One of India's oldest universities in the country is facing a malaise of modern times. With swanky cars and two-wheelers cramming into virtually all the open spaces for which the Panjab University (PU) campus is famous, the authorities have decided on a referendum in which the students will decide whether or not the the picturesque campus should be made a vehicle-free zone.
The referendum will be conducted on August 26 along with the students' union elections.
A two-day survey by the PU authorities last October had revealed that nearly 23,000 vehicles were daily entering the university's main campus, located in Sector 14.
"In two days (Oct 27 and 28, 2014), the campus saw 45,190 vehicles entering through the university's three gates. These included over 19,500 cars and other four wheelers and nearly 24,300 two-wheelers," a senior PU official told IANS.
On any given working day, the PU campus is bursting at seams with vehicles around academic departments, eateries, the Students' Centre and the administrative block. The residential areas, where faculty and staff stay, is relatively less congested.
"Chaotic traffic on the campus has been a major concern. There is a heavy flow of traffic, including vehicles of campus students and staff. People from 192 affiliated colleges, parents and employees as well as their relatives also come to the campus. We carried out a survey in Oct 2014 and have chalked out a plan to create more parking lots customized to meet the requirements of visitors," PU Registrar Col. G.S. Chadha (retd) told IANS.
To deal with the vehicle menace, PU, which was ranked No. 1 among all academic institutions of higher learning in the country by the Times Higher Education World Rankings 2013-14, is trying to work out various measures.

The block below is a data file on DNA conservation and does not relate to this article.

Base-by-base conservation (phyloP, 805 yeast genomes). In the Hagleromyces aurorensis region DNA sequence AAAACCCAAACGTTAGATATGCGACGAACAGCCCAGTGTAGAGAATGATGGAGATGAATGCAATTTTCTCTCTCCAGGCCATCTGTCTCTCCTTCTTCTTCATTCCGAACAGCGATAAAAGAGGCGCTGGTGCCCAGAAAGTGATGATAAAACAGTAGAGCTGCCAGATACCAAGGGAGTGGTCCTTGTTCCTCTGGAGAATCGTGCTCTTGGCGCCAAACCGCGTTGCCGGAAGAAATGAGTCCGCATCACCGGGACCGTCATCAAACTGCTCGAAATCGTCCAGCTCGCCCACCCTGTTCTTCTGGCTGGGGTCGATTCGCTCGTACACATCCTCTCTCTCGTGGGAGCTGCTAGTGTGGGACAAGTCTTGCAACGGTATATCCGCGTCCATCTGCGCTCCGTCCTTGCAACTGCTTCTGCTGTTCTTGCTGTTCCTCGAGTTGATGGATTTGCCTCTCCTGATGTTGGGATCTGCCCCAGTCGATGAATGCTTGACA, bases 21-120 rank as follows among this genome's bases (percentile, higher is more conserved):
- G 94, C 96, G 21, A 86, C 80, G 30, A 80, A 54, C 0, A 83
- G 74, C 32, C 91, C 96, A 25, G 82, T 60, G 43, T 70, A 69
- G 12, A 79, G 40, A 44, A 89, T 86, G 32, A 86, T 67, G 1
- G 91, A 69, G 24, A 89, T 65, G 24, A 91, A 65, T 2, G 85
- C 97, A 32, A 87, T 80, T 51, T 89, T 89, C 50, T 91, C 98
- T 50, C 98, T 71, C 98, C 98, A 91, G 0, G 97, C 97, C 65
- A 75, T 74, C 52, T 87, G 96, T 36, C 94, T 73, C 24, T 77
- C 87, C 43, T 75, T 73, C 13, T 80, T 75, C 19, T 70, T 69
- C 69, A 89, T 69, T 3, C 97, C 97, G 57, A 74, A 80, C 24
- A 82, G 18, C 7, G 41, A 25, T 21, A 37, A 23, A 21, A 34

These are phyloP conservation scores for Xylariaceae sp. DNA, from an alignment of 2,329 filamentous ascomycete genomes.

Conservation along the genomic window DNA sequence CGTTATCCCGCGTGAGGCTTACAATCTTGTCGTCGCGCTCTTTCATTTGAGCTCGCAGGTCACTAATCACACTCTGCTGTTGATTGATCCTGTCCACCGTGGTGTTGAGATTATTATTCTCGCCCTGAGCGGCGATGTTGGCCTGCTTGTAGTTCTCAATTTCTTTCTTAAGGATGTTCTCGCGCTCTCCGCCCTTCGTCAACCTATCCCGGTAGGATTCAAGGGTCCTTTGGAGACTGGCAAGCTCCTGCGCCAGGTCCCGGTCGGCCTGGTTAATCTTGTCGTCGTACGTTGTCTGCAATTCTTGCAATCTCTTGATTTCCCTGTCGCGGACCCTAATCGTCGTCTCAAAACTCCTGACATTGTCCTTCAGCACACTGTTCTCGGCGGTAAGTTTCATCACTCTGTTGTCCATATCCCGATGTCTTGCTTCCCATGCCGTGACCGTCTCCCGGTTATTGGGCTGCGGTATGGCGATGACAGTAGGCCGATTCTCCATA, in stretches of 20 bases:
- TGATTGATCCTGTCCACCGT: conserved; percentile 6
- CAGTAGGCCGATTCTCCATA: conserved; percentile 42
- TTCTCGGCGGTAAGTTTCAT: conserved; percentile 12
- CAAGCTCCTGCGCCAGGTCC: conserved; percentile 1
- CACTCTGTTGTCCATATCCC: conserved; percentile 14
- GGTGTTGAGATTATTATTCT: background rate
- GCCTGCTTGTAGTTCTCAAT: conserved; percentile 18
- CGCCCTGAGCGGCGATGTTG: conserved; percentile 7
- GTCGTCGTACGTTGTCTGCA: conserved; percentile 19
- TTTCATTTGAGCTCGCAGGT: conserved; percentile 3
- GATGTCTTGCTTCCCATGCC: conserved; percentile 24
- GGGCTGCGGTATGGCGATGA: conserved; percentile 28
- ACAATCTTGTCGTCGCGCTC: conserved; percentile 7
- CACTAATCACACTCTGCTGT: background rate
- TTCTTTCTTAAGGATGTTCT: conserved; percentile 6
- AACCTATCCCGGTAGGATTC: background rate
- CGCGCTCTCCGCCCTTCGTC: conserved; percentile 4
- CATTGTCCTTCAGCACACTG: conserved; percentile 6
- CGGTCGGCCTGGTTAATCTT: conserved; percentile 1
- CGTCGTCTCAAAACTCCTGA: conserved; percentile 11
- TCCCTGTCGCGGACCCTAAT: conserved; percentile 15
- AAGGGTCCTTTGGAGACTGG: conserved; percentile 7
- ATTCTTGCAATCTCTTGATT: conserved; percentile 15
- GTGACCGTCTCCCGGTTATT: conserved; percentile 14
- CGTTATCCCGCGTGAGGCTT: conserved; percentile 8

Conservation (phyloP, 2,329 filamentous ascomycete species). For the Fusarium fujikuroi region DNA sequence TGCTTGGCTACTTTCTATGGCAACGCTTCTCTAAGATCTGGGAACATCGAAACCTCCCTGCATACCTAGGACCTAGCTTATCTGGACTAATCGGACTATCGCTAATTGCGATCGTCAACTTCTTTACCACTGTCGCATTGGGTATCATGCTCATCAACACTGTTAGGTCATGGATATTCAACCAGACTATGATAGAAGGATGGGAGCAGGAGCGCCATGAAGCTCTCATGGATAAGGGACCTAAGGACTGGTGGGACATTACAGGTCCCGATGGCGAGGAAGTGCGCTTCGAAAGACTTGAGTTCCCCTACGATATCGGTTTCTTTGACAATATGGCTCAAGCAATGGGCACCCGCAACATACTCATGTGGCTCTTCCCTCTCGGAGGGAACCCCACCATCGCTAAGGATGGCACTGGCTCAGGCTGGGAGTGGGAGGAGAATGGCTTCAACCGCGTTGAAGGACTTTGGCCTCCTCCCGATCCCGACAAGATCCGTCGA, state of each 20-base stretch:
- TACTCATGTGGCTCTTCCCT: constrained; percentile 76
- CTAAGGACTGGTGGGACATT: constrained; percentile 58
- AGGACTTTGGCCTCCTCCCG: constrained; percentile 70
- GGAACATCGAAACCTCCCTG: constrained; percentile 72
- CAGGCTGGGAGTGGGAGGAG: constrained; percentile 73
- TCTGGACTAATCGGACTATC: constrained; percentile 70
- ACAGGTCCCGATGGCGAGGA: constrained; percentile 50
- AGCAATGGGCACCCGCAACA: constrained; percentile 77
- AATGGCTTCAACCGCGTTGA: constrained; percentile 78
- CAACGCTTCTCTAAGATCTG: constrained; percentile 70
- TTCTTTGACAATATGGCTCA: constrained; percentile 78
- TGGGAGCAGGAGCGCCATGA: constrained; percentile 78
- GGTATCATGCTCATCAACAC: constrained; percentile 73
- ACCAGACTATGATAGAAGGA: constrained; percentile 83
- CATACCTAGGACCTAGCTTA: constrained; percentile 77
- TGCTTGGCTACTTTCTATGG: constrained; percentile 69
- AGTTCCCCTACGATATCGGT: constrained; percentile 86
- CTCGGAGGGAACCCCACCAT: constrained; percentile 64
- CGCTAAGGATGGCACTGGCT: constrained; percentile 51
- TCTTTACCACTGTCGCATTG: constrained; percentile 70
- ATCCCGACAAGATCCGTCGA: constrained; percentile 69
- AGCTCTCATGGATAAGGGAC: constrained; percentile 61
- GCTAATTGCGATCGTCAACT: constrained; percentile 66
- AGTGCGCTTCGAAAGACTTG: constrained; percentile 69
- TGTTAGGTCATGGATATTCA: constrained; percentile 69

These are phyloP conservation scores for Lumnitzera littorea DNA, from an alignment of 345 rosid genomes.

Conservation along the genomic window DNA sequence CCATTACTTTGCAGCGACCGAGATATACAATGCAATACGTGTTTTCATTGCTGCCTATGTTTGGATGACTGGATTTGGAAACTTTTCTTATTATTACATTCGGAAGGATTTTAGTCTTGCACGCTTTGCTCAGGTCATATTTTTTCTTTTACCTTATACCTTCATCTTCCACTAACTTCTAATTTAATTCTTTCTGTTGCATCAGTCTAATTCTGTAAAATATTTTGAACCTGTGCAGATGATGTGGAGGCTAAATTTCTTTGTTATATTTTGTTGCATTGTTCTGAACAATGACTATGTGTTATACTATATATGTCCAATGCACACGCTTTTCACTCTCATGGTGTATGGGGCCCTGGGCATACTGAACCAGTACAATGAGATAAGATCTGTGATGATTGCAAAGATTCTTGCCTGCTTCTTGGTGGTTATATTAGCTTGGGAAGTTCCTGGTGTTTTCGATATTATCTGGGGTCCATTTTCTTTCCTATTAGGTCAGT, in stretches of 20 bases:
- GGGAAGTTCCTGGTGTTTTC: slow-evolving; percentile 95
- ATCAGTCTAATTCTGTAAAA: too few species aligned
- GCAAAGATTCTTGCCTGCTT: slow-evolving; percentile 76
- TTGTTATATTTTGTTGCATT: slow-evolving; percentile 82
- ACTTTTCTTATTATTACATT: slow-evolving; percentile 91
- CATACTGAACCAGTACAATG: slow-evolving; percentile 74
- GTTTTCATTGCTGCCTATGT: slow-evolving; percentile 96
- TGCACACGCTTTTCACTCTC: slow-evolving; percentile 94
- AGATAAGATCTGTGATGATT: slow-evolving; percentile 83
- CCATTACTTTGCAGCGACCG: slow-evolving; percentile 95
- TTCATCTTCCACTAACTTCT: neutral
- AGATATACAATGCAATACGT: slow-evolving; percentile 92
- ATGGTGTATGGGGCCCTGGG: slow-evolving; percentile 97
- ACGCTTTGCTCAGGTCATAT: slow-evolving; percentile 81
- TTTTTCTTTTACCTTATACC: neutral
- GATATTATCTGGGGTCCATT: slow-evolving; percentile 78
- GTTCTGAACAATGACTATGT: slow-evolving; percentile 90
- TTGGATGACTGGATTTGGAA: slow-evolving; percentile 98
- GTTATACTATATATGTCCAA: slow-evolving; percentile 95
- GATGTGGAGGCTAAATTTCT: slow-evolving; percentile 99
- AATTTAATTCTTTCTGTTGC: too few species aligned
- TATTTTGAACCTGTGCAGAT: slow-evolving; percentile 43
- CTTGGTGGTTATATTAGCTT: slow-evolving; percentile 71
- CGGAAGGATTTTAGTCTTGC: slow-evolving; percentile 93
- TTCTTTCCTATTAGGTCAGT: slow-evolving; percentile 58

"We are planning battry-powered transport facility for providing shuttle service to visitors from parking area to departments. This apart, Rs.35 lakh ($53,000) has been sanctioned for creating more parking areas and the work is in progress. Stickers have been issued to employees and students for restricted entry to the campus. Enforcement will be done by special traffic management staff being hired shortly," Col. Chadha added.
Faculty members and old-timers at the university are a worried lot at the increasing numbers of vehicles on the campus.
"PU was always known for its open spaces and greenery. In the last few years, the number of vehicles has made things chaotic. Some solutions need to be found to save this beautiful campus," Sanjiv Tewari, a retired senior PU officer, told IANS.
University officials are hoping that students will judiciously give their opinions in the referendum.
"The referendum is being done to get the opinion of the students on this important issue as it affects everyone," PU Director for Public Relations Vineet Punia told IANS.
In the past, PU officials have tried various measures to control the growing number of cars and other vehicles on the campus.
These measures include refusing to give hostel accommodation to students who bring their cars to the hotels, declaring one day of the week as no-vehicle day and promoting the use of cycles.
PU even offered to provide loans to students and staff who opted to buy cycles. The campaign, however, was a non-starter.
"Many students bring their cars on the campus when they live in hotels. The campus has been designed in such a way that the hostels are not more than a 10-minute walk from any department. Why do hostellers need cars for such short distance travel," a university official asked.
The problem has compounded in the past one decade because PU introduced new under-graduate departments and courses. Each of these departments, including engineering, law, hotel management and others have enrolled hundreds of students.
The campus has nearly 15,000 students, the majority of them girls.
PU is a walled campus spread over 550 acres in Sectors 14 and 25. The Chandigarh traffic police do not have jurisdiction in the campus and PU has its own private security personnel.
Established in 1882 at Lahore (now in Pakistan), PU got its new campus in Chandigarh in 1956. Noted alumna of the university include former president Shankar Dayal Sharma, former prime ministers Manmohan Singh and I.K. Gujral, Nobel laureate Hargobind Khorana, astronaut Kalpana Chawla, country's first woman IPS officer Kiran Bedi and many more.
(Jaideep Sarin can be contacted at email@example.com)